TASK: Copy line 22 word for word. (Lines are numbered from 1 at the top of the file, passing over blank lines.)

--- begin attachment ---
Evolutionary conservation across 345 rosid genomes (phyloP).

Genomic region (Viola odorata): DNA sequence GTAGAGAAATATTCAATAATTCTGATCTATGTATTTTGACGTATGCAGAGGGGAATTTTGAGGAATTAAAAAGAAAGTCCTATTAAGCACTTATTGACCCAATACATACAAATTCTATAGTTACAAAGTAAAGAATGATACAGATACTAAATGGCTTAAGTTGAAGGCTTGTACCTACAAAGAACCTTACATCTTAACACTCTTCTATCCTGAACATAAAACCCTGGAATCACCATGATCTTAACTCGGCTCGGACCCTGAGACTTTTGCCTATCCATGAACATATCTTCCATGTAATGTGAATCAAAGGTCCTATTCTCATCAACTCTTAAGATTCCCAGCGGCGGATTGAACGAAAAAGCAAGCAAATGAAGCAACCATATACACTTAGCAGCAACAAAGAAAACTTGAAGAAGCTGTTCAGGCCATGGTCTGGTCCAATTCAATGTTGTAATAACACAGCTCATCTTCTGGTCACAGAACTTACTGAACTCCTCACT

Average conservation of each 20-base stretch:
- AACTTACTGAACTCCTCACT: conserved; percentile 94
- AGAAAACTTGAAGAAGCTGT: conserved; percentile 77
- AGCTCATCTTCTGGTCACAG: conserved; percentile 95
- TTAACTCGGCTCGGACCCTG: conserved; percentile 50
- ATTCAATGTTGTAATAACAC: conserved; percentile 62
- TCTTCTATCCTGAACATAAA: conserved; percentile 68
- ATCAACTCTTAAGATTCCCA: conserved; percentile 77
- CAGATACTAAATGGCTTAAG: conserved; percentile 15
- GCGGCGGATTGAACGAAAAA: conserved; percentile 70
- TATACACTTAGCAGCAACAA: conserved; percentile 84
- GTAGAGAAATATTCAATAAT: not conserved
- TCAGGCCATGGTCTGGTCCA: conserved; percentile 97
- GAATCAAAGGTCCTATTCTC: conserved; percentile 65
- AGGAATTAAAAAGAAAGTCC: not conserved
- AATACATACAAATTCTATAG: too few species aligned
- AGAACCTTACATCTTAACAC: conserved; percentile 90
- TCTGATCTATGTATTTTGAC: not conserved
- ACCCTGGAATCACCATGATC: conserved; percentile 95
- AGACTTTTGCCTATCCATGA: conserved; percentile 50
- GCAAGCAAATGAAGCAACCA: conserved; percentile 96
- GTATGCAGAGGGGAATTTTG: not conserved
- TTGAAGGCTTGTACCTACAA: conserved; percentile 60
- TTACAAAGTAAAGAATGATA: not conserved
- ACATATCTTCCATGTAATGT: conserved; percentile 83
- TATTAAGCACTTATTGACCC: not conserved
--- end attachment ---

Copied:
- AGACTTTTGCCTATCCATGA: conserved; percentile 50